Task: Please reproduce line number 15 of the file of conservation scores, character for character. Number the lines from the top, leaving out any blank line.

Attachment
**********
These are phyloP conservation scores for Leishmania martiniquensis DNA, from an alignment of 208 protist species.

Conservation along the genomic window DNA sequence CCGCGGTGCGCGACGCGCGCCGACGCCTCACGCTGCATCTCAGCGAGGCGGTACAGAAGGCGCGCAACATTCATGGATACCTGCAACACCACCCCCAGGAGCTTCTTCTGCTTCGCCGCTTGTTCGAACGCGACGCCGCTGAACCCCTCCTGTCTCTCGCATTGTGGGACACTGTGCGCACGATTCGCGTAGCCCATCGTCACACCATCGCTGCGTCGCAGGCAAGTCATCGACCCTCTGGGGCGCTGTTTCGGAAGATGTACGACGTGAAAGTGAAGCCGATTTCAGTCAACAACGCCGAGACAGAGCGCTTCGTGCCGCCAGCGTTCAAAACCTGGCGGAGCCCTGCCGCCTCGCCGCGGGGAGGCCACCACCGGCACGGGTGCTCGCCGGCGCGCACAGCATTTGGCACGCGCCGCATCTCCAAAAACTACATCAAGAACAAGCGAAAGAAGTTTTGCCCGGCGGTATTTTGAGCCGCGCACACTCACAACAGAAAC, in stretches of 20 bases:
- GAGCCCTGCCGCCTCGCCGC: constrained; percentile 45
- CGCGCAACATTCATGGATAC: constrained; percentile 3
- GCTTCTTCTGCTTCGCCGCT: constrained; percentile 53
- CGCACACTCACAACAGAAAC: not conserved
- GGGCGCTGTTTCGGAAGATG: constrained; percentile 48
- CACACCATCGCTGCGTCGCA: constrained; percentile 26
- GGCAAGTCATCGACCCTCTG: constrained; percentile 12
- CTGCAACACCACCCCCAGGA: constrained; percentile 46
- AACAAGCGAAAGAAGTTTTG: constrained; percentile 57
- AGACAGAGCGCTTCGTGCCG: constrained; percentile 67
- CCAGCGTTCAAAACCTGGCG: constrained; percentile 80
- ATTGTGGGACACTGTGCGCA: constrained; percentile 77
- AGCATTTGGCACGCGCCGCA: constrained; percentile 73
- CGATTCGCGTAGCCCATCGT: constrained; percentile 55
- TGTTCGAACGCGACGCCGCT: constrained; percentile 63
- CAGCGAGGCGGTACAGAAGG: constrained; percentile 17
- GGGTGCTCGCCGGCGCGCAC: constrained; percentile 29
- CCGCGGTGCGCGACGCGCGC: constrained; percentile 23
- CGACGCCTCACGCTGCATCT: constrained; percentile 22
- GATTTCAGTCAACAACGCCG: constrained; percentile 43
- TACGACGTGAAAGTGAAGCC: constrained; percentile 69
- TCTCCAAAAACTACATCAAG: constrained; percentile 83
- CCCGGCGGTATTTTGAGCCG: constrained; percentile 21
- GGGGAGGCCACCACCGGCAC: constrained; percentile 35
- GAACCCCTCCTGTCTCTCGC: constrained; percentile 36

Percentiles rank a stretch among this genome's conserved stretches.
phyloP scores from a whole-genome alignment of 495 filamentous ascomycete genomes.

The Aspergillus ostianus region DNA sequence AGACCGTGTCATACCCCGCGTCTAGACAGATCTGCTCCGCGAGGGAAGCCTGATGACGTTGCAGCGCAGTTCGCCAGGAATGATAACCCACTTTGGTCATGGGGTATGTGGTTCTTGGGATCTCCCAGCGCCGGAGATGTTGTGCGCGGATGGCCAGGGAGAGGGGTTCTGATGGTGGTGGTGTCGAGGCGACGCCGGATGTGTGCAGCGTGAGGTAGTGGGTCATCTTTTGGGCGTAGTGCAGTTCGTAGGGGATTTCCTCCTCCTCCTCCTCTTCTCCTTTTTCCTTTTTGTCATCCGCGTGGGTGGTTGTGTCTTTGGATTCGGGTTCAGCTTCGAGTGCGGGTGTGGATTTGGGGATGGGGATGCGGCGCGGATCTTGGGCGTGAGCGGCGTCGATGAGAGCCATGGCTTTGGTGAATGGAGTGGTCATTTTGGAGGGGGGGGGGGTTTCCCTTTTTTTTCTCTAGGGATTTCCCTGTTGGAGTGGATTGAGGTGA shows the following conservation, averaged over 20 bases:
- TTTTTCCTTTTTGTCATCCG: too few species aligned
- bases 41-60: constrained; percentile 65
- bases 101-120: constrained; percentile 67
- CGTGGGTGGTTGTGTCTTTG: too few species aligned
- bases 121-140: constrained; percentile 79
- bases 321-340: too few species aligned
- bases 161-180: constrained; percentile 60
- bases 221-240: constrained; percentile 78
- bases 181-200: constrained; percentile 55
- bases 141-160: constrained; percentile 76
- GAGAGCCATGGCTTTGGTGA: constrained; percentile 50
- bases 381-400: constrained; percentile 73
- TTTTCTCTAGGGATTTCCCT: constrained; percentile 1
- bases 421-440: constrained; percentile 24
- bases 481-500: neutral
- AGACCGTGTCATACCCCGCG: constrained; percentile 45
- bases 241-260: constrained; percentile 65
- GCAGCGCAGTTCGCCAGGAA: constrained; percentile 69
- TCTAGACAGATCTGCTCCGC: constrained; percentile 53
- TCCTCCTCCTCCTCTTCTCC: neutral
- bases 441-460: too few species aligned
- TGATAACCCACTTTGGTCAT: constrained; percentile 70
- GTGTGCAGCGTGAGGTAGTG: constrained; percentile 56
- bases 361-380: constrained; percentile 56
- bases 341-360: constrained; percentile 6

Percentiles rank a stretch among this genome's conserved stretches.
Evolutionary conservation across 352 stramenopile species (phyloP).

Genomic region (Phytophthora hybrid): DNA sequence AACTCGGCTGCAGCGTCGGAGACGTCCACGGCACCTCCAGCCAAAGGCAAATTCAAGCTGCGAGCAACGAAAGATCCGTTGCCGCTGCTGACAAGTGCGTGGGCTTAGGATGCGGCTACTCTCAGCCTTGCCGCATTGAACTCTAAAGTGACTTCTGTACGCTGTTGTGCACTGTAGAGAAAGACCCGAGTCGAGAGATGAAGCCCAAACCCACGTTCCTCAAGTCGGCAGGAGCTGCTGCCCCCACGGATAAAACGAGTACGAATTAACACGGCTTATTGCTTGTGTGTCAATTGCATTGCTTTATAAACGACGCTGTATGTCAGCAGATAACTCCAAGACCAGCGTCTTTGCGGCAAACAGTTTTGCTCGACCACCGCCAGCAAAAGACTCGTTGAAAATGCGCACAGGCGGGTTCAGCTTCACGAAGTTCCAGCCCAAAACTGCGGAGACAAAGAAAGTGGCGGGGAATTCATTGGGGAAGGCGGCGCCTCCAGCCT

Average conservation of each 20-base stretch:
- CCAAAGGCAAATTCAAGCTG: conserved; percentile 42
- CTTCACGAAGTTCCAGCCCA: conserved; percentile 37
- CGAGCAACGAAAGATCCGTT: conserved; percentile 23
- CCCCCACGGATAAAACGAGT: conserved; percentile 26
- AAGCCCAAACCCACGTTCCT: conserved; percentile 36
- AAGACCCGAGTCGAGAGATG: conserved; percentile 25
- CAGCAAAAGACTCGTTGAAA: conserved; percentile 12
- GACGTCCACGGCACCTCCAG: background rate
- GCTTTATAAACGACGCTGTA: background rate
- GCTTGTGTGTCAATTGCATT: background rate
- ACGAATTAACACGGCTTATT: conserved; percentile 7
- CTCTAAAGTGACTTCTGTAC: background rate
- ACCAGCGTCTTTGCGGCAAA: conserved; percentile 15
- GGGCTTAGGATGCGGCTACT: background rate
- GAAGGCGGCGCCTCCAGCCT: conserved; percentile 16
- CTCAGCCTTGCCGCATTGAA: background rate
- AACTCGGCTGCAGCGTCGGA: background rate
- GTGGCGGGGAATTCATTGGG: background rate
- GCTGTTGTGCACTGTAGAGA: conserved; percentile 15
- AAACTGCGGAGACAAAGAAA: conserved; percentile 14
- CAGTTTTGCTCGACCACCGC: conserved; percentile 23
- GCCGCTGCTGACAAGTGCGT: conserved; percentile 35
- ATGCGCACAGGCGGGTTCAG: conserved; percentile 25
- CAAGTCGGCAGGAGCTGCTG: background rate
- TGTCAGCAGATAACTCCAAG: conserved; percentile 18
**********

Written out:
- AGCATTTGGCACGCGCCGCA: constrained; percentile 73